Alabama Secretary of State John Merrill announced Thursday that Alabama has broken another state voter registration record with more than 3.5 million registered voters in the state.
“Since January 19, 2015, we’ve registered 1,301,012 new voters!” Merrill said. “We now have a state record 3,500,894 registered voters in Alabama! Those numbers are unprecedented and unparalleled in the history of the state and per capita no state in the Union has done as much as we’ve done in that same period, and I’m very, very proud of that.”
“It should be noted that the 201 Registrars in our state have removed more than 790,000 people from the voter rolls because those people have moved away, they’ve passed away, or they’ve been put away for disqualifying felonies, and whenever that happens, they need to come off the voter rolls,” said Merrill.
In the State of Alabama, 96 percent of all eligible African Americans are registered to vote, 91 percent of all eligible Caucasian Alabamians are registered to vote, and 94 percent of all eligible Alabamians are registered to vote.
“For four years, six months, and six days, we have made a concerted effort to ensure that each and every eligible U.S. citizen that is a resident of Alabama is registered to vote and has a valid photo ID,” said Secretary Merrill.
The Secretary of State’s office pointed out that Alabama has broken every record in the history of our state for voter participation in the last four major elections.
On March 1, 2016, more than 1.25 million Alabamians voted, breaking every record in the history of the state for participation in a Presidential Primary.
On November 8, 2016, more than 2.1 million Alabamians voted, breaking every record in the history of the state for participation in a Presidential General Election.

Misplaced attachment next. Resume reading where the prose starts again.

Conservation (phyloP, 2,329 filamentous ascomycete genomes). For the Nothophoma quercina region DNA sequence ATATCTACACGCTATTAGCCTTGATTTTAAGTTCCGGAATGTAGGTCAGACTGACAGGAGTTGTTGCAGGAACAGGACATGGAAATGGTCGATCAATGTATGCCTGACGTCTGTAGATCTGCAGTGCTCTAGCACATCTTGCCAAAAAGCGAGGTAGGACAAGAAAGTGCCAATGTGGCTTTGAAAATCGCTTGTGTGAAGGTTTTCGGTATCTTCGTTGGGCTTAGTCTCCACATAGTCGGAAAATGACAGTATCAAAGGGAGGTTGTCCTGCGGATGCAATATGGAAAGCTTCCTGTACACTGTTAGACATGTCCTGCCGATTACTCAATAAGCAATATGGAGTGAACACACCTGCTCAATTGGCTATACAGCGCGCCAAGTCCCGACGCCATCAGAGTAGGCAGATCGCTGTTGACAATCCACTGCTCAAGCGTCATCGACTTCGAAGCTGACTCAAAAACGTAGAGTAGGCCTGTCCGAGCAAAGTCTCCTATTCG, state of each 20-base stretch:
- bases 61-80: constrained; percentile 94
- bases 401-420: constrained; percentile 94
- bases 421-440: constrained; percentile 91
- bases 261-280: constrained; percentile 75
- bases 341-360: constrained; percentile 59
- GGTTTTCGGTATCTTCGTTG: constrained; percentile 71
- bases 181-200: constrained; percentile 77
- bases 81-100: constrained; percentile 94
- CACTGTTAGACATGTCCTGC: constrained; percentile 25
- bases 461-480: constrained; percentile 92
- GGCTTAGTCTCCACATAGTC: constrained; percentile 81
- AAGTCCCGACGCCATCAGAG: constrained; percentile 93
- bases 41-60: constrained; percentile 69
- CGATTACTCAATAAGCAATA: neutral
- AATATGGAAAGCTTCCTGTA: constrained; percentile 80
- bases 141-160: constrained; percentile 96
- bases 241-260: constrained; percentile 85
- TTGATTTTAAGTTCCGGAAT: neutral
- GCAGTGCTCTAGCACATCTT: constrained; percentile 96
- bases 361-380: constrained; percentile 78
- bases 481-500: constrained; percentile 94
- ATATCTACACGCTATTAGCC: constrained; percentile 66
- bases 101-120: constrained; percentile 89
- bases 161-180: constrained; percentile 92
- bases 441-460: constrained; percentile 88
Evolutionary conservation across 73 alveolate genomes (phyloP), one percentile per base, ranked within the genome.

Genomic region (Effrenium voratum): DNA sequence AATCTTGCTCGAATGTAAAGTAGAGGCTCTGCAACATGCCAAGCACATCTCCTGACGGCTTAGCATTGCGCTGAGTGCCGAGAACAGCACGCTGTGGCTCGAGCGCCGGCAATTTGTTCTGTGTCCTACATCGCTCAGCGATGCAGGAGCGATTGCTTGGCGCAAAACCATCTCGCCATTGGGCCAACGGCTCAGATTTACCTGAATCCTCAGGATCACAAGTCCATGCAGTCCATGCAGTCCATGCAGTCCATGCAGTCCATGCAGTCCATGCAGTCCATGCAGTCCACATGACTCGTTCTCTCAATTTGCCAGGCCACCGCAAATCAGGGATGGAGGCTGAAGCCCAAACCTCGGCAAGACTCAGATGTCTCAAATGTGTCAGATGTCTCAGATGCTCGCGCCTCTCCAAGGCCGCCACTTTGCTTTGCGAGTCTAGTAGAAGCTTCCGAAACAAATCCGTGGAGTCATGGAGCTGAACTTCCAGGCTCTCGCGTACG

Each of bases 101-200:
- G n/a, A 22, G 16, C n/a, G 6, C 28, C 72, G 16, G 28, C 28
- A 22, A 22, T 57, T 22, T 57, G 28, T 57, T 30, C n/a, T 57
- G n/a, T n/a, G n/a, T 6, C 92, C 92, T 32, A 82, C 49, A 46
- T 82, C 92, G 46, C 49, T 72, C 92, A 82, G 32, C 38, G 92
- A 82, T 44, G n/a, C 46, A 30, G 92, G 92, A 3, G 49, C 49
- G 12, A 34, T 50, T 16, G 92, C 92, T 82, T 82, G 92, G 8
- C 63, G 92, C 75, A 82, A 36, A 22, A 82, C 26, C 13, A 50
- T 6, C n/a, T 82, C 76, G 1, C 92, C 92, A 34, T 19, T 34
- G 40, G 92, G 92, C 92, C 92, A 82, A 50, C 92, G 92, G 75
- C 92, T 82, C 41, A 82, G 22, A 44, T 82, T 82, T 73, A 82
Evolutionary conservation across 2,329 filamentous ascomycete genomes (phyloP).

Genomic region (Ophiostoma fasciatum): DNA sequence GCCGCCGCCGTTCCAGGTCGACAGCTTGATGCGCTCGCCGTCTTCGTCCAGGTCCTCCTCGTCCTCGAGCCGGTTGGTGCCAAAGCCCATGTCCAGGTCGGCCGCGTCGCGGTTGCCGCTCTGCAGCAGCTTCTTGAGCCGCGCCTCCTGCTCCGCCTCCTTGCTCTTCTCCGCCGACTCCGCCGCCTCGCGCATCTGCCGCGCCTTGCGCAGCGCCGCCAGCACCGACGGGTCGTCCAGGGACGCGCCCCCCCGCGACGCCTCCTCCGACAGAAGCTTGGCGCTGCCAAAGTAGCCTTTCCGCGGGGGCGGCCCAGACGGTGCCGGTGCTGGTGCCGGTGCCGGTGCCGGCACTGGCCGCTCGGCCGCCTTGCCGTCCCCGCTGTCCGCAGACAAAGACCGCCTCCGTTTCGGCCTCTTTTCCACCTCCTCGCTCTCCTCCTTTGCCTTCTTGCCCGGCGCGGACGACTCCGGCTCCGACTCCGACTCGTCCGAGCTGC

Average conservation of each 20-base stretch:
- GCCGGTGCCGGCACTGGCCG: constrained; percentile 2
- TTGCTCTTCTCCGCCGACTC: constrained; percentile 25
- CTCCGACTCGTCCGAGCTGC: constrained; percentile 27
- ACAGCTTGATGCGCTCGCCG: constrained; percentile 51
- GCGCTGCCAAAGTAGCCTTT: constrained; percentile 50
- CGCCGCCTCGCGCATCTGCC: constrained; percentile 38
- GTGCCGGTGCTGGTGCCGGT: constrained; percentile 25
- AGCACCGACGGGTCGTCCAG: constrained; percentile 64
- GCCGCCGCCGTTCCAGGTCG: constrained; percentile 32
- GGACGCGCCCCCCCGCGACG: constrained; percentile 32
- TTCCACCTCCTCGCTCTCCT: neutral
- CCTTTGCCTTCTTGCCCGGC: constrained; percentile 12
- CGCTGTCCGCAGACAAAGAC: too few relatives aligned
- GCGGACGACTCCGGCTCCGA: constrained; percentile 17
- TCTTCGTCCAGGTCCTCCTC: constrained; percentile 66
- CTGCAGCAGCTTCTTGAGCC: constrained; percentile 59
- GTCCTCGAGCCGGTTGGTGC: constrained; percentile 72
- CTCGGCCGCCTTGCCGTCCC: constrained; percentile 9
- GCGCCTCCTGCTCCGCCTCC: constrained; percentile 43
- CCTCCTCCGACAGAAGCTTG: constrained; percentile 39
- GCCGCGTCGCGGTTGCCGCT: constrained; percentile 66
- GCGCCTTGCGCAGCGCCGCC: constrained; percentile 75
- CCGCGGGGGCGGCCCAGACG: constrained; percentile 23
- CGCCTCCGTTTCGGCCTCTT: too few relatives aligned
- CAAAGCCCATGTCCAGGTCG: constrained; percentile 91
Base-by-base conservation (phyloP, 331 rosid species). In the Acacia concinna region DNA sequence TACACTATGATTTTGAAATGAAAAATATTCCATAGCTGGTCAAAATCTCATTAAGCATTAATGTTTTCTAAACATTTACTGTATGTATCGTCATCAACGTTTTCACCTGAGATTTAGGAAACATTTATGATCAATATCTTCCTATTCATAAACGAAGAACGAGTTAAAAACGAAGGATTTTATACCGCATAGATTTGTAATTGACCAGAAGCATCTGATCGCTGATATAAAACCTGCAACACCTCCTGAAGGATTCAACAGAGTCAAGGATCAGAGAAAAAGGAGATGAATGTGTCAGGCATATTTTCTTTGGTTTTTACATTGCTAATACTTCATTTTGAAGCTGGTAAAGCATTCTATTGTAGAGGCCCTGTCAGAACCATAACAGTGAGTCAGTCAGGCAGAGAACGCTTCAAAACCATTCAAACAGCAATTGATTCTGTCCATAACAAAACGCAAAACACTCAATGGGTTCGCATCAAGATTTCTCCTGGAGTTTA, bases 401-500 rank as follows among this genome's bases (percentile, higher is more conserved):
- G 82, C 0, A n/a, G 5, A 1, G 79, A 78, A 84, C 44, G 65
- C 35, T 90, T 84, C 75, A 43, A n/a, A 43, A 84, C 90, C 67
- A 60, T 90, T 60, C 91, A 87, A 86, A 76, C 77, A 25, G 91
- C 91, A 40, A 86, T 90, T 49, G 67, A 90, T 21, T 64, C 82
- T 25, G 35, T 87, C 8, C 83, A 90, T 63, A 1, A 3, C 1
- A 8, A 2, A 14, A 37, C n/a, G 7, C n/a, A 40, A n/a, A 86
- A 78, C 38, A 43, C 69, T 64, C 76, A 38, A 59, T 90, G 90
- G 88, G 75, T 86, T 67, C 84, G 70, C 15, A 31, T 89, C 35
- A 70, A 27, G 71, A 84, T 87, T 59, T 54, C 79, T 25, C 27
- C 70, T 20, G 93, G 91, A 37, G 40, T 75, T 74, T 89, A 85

On December 12, 2017, more than 1.3 million Alabamians voted and participated in the special U.S. Senate election, and on November 6, 2018, more than 1.7 million Alabamians voted, again breaking every record in the history of the state for a midterm general election.
Alabama is also the only state in the Union in which upon adjudication of
the lawsuit regarding the Photo Voter ID Law, our law remained intact as it was written.
The Secretary of State’s office emphasized that no instance has ever been recorded in which someone has been denied the right to vote for not having the proper credentials.
“Voter registration is important, but voter participation is better,” Merrill concluded. “Fortunately for our state, there’s both. I am proud to ensure that in Alabama, we make it easy to vote and hard to cheat!”
Critics of the state of Alabama have persistently accused the state of suppressing minority voters with the requirement that all voters have a photo ID.
Merrill and legislators who support the voter ID law point out that it is almost possible to function in this society without a photo ID so few voters do not have a valid ID.
For those without ID, they can get a free photo ID from their registrar’s office. If for some reason they cannot make it to town to get their free voter ID, the Secretary of State’s office will come to them and prepare a free voter ID so that they can participate in Alabama elections.
Merrill is a candidate for the U.S. Senate seat currently held by Sen. Doug Jones.